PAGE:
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Ranger Who Served With Pat Tillman: 'I’d be Shocked if He Wasn't out There Taking a Knee'

Tillman, who served in the Army from 2002-2004, has been used as a reason for NFL players to stand for the national anthem.

Rory Fanning, a former army ranger who served alongside ex-NFL player Pat Tillman, told CNN Wednesday he "would be shocked if Pat Tillman wasn't out there taking a knee with these players."

Tillman, a former safety for the Arizona Cardinals, enlisted in the army shortly after the Sept. 11, 2001 terrorist attack, but was killed in 2004 near the Afghanistan-Pakistan border by friendly fire. Since his death, Tillman’s image has often been used as a political tool to demand respect for the national anthem and the military.

On Sunday, President Donald Trump, who has criticized NFL players and owners for taking a knee during the playing of the national anthem, shared a tweet using Tillman's heroics as reason to stand for the National Anthem and boycott the NFL.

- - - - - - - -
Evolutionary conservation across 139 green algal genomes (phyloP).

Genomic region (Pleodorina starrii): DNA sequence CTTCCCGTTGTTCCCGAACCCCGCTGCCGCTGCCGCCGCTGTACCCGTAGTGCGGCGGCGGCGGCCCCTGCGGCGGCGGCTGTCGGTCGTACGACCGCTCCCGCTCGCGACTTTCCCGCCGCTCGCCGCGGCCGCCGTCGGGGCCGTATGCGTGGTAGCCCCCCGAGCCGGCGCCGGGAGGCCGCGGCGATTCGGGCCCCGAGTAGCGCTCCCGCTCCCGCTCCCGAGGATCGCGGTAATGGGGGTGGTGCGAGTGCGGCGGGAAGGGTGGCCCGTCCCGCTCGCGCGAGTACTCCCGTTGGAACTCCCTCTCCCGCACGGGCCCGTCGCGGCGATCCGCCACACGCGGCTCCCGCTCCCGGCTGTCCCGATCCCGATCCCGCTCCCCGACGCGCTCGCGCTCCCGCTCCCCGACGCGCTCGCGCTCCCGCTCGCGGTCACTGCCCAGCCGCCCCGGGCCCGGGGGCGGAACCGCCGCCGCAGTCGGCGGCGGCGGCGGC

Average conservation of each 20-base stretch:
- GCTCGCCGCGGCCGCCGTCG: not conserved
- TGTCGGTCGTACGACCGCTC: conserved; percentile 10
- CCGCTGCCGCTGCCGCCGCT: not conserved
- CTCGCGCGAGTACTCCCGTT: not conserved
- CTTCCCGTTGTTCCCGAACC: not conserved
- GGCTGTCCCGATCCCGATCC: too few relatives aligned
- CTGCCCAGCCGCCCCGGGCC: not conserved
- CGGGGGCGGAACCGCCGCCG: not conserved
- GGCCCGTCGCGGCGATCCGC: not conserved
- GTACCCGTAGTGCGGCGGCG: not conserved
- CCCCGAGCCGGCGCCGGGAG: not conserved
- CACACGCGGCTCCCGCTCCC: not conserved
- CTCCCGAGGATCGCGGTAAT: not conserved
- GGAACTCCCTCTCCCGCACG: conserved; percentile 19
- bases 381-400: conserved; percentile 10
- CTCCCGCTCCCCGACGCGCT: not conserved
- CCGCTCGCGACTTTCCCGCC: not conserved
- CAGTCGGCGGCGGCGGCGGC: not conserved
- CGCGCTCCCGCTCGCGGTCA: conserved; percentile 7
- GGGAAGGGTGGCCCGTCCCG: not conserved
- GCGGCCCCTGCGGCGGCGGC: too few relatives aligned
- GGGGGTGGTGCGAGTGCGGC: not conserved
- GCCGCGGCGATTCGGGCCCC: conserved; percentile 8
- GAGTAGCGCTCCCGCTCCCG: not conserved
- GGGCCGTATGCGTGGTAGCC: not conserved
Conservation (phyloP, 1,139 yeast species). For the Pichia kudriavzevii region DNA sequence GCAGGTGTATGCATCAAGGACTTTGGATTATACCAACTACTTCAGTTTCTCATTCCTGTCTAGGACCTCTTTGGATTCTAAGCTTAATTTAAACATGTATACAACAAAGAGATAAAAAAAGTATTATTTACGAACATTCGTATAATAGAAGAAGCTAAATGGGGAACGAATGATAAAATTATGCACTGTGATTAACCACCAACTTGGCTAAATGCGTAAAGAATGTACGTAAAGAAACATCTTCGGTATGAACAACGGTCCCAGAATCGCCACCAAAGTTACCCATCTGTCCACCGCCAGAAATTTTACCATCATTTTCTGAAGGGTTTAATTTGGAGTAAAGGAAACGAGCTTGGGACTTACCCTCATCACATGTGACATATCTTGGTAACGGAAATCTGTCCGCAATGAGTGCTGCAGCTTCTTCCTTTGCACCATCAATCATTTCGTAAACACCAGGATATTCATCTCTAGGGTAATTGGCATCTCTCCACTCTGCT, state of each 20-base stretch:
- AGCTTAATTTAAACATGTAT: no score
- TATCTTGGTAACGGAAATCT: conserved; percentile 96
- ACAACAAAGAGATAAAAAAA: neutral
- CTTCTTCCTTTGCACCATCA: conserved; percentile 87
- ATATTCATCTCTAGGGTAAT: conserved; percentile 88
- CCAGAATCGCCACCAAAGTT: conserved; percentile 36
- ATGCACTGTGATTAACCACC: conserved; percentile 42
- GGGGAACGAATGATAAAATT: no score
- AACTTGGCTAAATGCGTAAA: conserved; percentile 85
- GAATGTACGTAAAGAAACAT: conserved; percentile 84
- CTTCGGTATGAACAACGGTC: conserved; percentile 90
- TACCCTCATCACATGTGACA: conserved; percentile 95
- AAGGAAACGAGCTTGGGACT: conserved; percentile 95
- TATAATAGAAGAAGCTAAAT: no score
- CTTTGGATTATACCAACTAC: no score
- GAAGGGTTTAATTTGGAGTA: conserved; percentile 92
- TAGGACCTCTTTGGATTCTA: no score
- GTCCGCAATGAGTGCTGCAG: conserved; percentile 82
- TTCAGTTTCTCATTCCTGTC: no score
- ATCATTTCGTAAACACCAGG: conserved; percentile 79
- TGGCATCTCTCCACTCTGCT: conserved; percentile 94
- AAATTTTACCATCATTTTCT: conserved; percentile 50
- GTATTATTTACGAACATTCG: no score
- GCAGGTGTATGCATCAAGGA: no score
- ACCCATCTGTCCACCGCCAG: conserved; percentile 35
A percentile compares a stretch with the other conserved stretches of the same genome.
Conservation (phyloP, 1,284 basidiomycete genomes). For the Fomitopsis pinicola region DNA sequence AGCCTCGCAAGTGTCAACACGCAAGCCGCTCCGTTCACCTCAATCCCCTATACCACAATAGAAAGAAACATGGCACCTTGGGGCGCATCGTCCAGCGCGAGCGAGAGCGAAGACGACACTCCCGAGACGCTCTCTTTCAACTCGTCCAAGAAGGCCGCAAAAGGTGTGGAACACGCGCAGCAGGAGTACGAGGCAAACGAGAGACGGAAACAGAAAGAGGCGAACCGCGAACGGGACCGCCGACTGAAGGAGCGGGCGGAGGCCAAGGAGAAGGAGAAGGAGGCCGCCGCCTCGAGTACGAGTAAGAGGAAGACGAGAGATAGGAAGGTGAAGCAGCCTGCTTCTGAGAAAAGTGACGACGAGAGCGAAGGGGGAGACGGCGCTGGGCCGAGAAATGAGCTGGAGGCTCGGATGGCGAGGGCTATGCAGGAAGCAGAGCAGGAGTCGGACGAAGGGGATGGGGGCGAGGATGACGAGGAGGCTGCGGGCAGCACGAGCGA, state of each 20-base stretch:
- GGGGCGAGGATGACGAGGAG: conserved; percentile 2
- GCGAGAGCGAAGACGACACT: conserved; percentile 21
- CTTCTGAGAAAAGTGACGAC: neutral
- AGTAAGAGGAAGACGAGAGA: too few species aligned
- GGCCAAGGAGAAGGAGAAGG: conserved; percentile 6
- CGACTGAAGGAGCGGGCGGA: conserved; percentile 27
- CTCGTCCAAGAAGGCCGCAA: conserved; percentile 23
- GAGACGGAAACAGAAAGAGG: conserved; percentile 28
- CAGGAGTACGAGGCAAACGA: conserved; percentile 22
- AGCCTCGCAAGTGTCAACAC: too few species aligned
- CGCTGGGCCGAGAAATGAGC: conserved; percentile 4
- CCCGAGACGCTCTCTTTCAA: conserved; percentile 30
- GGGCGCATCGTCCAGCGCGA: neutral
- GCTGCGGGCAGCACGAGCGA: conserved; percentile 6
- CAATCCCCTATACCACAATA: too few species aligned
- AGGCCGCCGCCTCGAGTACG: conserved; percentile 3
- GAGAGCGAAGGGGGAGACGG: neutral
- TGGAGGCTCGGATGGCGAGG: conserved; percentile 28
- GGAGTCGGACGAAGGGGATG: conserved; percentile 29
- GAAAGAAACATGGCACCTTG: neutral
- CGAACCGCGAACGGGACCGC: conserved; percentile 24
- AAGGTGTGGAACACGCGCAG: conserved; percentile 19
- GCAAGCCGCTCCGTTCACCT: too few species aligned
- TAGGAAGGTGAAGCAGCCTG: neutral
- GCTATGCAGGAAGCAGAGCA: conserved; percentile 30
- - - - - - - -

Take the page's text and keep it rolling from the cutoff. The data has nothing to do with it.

Tillman's widow, Marie Tillman, responded to President Trump on Tuesday, asking for Pat's service to "never be politicized." 

"It is my hope that his memory should always remind people that we must come together," Tillman said to CNN. "Pat's service, along with that of every man and woman's service, should never be politicized in a way that divides us. We are too great of a country for that." 

Fanning echoed Marie Tillman's statements, saying Pat Tillman would "err on the side of Colin Kaepernick."

"I think [Tillman] would have a lot more in common with people like Michael Bennett and Colin Kaepernick than [he does] the people who stand on the sidelines and jeer and try to repress their dissent," Fanning said. "So I'd be shocked if Pat Tillman wasn't out there taking a knee with these players because Pat cared about people who were exploited, people who were oppressed."